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May 10, 2022
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UK could clamp down on influencer advertising over mental health impact

Published
May 10, 2022

The UK government’s intended clampdown on influencer advertising that targets young people looks to be intensifying.


Image: Pexels


MPs claim regulation and employment protection has failed to keep pace with the growth of online influencer culture, “leaving those working in the industry with a lack of support, child influencers at risk of exploitation, and unacceptably low rates of compliance with advertising rules”.
 
That could impact the fashion and beauty sectors heavily as they rely on influencers to promote their products via social media.

The Department for Culture, Media and Sport (DCMS) now wants the Advertising Standards Authority (ASA) to increase efforts on enforcing its rules “in light of the potential for harm that comes from influencer marketing having a deleterious effect on young people’s mental health”.
 
It highlighted the “potential harm that comes from influencers’ misbehaviour on social platforms, particularly where that behaviour intersects with particularly young audiences”. 
 
Julian Knight, committee chairman of the DCMS, said: “If you dig below the shiny surface of what you see on screen you will discover an altogether murkier world, where both the influencers and their followers are at risk of exploitation and harm online.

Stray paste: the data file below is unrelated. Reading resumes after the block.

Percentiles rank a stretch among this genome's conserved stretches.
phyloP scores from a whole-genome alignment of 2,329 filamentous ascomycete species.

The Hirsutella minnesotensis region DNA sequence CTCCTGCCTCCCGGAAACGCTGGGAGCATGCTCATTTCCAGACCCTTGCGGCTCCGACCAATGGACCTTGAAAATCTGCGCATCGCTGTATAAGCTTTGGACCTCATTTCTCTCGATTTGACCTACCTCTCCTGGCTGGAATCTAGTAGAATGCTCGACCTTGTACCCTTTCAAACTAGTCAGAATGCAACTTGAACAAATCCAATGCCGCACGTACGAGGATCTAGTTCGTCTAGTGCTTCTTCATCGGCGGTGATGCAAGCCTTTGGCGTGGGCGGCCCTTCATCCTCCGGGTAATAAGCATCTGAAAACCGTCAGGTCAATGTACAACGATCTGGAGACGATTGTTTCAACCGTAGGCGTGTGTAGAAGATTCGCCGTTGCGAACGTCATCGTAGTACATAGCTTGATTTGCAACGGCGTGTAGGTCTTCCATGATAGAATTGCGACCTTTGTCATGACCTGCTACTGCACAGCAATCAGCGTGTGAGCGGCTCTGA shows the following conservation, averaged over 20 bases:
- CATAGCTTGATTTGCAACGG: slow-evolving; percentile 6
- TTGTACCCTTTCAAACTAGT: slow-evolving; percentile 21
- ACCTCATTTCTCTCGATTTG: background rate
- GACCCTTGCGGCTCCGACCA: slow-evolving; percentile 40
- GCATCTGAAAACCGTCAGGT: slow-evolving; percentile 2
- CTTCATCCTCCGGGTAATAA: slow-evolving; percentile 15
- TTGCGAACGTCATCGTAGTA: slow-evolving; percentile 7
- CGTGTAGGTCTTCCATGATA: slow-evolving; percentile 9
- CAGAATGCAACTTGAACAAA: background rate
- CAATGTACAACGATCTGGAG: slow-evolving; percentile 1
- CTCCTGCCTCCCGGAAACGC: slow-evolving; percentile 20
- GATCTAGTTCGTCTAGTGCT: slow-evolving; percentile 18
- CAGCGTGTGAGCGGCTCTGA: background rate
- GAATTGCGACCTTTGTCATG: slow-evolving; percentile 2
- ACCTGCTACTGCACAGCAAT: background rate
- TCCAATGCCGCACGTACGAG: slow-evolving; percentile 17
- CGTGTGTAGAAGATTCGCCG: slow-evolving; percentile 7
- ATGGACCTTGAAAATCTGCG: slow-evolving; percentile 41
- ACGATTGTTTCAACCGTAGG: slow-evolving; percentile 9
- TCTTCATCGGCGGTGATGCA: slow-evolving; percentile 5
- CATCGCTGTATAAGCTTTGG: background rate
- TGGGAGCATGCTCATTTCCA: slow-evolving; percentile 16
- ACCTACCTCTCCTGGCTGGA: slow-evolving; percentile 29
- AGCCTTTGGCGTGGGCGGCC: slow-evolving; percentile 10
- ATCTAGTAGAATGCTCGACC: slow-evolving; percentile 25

“The explosion in influencer activity has left the authorities playing catch-up, and exposed the impotence of advertising rules and employment protections designed for a time before social media was the all-encompassing behemoth it has become today.” 
 
It follows attempts from regulators including the ASA and platforms themselves to ensure that influencer marketing best practices are consistently applied.
 
The ASA said: “We will consider carefully the recommendations in the DCMS Committee Report on Influencer Culture that relate to advertising.”
 
As part of the commitment, the ASA relaunched its ‘name and shame’ strategy of spotlighting influencers who failed to disclose sponsorships in June last year. In March, it named a third offender, reality TV star Charlotte Crosby, for “repeatedly failing to flag ads on her Instagram” account. She joined fellow Geordie Shore star Scott Timlin and former Love Island winner Amber Gill on the list. 

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